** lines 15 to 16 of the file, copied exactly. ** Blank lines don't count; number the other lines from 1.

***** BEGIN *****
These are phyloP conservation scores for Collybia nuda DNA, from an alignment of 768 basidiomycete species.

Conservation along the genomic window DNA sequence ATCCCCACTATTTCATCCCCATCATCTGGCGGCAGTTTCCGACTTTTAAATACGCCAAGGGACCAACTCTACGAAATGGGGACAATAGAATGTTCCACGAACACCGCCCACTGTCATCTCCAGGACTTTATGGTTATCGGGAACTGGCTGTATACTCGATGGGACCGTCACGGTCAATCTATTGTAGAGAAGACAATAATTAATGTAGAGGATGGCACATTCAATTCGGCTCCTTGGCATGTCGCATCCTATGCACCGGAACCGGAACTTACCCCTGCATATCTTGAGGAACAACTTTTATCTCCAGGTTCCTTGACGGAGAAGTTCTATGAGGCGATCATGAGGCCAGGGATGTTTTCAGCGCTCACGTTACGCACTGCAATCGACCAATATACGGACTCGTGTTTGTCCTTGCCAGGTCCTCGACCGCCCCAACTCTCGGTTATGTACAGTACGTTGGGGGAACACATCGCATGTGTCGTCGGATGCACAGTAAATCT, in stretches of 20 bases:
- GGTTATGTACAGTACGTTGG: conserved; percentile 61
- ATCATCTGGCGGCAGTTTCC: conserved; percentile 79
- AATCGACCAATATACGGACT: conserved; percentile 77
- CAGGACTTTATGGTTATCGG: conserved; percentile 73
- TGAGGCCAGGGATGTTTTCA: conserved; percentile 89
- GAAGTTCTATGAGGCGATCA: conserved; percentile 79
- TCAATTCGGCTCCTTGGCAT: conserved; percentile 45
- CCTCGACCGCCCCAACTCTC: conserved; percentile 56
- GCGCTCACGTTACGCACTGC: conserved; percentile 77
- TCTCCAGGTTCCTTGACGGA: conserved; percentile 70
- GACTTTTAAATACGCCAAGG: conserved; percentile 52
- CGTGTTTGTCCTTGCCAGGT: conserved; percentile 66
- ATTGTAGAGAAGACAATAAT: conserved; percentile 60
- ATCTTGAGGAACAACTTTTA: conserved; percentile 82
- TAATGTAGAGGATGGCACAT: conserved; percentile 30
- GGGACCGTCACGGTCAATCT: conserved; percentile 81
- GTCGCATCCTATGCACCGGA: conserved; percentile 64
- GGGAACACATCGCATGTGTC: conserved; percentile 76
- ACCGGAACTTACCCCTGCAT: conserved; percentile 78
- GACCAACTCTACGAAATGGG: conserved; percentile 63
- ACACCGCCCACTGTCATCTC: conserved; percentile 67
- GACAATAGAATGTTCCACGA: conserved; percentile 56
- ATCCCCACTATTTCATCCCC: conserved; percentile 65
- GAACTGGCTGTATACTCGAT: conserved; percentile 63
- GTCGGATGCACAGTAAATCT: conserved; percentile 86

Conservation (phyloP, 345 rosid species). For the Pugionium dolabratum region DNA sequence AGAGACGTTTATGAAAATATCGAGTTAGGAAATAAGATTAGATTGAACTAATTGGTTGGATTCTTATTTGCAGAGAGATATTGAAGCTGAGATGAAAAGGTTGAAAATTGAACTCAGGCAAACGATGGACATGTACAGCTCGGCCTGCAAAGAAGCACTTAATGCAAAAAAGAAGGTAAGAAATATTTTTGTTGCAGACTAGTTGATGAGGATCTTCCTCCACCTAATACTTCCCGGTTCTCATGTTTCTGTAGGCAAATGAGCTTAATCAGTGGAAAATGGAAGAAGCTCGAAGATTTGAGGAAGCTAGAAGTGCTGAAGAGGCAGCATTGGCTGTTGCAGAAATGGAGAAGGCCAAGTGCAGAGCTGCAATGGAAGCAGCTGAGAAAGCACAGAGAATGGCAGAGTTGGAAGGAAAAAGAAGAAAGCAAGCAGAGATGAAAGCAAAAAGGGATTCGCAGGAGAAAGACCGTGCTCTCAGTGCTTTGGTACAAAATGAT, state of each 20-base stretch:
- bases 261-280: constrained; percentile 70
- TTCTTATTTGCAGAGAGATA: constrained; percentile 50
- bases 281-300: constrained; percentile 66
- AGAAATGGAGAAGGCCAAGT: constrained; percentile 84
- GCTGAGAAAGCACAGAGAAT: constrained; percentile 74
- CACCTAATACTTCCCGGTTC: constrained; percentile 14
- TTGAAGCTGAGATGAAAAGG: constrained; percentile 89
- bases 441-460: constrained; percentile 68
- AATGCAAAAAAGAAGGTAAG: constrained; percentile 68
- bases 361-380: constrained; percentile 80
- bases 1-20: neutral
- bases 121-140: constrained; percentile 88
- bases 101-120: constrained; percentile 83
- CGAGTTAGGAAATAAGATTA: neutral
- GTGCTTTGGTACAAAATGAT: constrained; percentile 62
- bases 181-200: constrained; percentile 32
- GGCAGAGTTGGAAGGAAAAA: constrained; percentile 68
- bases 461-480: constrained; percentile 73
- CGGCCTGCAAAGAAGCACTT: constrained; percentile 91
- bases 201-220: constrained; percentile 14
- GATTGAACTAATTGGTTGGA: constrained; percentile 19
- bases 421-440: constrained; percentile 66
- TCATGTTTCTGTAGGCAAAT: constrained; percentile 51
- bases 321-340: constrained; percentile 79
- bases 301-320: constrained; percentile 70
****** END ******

- ATTGTAGAGAAGACAATAAT: conserved; percentile 60
- ATCTTGAGGAACAACTTTTA: conserved; percentile 82